Send to

Choose Destination
J Adolesc Health. 2018 Apr;62(4):480-487. doi: 10.1016/j.jadohealth.2017.10.010. Epub 2017 Dec 21.

Racial/Ethnic Discrimination and Mental Health in Mexican-Origin Youths and Their Parents: Testing the "Linked Lives" Hypothesis.

Author information

Department of Psychiatry, Indiana University School of Medicine, South Bend, Indiana. Electronic address:
Department of Psychology, University of California, Los Angeles, California.
Department of Psychology, University of Notre Dame, Notre Dame, Indiana.
Department of Social and Behavioral Sciences, Harvard T.H. Chan School of Public Health, Boston, Massachusetts; Department of African and African American Studies, Harvard University, Cambridge, Massachusetts; Department of Psychiatry and Mental Health, University of Cape Town, Cape Town, South Africa.
Department of Psychiatry, Harvard Medical School, Boston, Massachusetts; Department of Medicine, Disparities Research Unit at the Massachusetts General Hospital, Boston, Massachusetts.

Erratum in



Using a life course perspective, the present study tested the concept of "linked lives" applied to the problem of not only how racial/ethnic discrimination may be associated with poor mental health for the target of discrimination but also how discrimination may exacerbate the discrimination-distress link for others in the target's social network-in this case, the family.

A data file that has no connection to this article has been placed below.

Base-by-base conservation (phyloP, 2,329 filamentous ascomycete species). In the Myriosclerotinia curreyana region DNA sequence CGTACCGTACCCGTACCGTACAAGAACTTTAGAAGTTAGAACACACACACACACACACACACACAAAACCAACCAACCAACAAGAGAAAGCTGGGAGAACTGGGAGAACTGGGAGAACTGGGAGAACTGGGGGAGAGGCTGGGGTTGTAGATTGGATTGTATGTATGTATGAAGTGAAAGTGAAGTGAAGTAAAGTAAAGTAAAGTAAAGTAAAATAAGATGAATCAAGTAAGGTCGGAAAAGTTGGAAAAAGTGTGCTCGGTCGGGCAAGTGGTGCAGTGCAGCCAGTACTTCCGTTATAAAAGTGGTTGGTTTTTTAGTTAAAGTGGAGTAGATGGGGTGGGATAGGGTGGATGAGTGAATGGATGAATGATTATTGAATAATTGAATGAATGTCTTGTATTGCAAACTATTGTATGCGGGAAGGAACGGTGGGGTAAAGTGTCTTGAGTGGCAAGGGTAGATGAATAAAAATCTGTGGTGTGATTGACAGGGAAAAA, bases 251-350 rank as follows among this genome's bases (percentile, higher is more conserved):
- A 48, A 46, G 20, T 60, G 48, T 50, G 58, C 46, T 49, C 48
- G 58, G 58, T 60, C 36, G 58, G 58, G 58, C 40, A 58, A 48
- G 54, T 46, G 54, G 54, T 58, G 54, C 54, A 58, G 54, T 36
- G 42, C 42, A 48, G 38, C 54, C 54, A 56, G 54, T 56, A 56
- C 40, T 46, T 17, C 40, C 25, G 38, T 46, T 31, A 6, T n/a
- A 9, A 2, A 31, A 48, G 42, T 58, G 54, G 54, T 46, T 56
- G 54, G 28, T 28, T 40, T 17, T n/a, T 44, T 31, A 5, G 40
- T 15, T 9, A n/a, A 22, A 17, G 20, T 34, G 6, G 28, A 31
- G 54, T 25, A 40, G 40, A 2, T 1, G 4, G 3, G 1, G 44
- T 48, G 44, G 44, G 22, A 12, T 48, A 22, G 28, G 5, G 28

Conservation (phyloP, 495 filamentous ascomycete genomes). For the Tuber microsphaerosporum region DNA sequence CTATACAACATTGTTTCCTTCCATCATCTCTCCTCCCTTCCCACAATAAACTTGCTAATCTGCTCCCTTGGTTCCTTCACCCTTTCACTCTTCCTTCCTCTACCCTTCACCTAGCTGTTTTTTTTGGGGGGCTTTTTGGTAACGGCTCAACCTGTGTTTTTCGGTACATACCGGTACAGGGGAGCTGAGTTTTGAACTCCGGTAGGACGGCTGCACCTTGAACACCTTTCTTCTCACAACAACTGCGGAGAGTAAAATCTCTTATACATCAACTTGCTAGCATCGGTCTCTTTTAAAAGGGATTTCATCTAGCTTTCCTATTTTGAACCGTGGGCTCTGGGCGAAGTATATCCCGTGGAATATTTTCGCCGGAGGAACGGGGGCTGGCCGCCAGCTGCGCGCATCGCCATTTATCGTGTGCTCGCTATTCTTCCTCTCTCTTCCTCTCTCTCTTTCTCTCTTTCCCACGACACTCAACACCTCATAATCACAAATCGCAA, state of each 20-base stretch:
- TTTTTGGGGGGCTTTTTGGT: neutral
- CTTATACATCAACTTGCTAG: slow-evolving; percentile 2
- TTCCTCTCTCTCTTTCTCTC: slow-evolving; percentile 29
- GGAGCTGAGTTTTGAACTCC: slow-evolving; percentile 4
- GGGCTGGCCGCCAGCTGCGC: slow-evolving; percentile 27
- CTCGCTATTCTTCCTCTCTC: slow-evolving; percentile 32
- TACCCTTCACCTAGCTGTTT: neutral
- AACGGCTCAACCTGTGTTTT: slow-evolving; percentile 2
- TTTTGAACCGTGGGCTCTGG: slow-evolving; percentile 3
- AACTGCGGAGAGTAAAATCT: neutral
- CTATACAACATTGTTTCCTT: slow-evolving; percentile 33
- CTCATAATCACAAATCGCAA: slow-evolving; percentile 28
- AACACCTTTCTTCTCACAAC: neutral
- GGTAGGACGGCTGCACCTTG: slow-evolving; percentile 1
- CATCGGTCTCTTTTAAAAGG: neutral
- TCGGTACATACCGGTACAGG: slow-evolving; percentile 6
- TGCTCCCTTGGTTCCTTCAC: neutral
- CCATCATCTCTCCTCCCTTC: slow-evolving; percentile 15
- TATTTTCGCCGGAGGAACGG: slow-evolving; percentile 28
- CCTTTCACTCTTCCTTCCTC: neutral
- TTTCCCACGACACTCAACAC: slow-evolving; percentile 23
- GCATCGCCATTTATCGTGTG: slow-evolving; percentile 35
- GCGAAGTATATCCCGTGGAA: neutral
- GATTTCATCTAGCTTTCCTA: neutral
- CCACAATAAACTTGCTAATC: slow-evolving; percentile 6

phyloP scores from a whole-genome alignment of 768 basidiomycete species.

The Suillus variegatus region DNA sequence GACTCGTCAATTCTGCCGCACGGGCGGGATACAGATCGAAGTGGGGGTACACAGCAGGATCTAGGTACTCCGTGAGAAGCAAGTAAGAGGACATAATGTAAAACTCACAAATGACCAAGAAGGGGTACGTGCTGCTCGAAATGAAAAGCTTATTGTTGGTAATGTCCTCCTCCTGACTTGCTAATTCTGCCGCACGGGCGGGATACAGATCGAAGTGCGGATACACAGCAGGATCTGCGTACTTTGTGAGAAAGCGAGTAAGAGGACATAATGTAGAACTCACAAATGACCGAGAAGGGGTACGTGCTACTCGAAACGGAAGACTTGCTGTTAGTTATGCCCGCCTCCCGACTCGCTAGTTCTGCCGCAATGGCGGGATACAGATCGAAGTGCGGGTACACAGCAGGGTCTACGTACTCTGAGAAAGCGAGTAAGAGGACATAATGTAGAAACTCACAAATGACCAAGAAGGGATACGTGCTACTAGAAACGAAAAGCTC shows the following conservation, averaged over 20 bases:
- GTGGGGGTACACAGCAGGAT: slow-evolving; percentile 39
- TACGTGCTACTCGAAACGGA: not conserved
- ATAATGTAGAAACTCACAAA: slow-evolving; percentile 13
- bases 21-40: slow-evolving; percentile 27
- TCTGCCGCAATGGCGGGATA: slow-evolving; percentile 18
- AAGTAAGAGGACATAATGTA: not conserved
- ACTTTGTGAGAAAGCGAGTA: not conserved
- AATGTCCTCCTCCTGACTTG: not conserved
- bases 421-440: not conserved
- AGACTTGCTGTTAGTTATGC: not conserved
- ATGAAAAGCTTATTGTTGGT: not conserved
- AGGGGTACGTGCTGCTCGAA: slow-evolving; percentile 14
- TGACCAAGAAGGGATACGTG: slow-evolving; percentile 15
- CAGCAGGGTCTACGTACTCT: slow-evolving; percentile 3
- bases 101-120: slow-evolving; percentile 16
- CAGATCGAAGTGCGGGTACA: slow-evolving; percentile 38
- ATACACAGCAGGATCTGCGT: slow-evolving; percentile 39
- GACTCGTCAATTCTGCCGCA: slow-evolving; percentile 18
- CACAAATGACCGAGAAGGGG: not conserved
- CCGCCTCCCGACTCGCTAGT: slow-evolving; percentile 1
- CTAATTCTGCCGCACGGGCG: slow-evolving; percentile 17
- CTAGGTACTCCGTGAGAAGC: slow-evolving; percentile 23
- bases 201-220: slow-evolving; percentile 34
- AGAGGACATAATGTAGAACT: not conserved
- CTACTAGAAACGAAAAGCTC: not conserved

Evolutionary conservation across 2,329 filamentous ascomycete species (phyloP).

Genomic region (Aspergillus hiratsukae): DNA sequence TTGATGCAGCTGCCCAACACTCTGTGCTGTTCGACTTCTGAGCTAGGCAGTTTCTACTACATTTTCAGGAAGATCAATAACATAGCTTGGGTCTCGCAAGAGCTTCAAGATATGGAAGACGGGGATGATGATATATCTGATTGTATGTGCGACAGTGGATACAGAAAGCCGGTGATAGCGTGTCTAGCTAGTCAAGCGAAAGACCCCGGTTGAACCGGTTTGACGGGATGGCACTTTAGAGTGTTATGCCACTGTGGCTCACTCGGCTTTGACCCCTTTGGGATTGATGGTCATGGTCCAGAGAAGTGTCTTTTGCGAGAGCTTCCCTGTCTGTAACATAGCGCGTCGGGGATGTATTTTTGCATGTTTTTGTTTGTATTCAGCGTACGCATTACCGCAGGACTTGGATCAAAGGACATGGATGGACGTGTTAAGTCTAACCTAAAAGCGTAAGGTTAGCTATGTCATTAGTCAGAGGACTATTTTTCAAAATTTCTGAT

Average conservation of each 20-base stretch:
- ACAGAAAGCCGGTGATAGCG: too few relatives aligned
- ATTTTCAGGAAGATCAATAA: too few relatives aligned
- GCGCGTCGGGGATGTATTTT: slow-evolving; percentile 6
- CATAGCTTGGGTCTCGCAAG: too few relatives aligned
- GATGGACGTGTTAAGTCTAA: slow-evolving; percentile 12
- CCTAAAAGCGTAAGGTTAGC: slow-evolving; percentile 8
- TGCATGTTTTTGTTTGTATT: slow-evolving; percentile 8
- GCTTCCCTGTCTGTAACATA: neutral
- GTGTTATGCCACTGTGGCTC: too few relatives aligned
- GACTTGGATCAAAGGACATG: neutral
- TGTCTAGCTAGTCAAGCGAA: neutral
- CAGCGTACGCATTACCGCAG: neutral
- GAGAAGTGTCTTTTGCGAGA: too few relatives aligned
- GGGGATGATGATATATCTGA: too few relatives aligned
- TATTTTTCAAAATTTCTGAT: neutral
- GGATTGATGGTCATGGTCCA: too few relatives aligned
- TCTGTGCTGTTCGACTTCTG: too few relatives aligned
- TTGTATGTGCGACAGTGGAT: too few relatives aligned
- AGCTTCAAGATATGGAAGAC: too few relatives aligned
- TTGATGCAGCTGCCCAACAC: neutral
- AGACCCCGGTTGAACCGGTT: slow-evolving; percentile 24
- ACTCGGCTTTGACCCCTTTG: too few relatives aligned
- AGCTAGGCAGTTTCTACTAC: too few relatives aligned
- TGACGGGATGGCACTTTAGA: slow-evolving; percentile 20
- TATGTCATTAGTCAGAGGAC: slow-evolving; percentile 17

The discrimination-distress link was investigated among 269 Mexican-origin adolescents and their parents both cross-sectionally and longitudinally. It was hypothesized that parents' discrimination experiences would adversely affect their adolescent children's mental health via a moderating effect on the target adolescent discrimination-distress link. The converse was also hypothesized for the target parents. Multilevel moderation analyses were conducted to test the moderating effect of parents' discrimination experiences on the youth discrimination-distress link. We also tested the moderating effect of youths' discrimination experiences on the parent discrimination-distress link.


Parents' discrimination experiences significantly moderated the longitudinal association between youths' discrimination stress appraisals and mental health, such that the father's discrimination experiences exacerbated the youth discrimination-depression link. Youths' discrimination stress appraisals were not a significant moderator of the cross-sectional parent discrimination-mental health association.


Implications of these findings are discussed from a linked lives perspective, highlighting how fathers' discrimination experiences can adversely affect youths who are coping with discrimination, in terms of their mental health.


Anxiety; Depression; Life course; Linked lives; Mental health; Mexican-origin adolescents and parents; Racial/ethnic discrimination

[Available on 2019-04-01]

Supplemental Content

Full text links

Icon for Elsevier Science
Loading ...
Support Center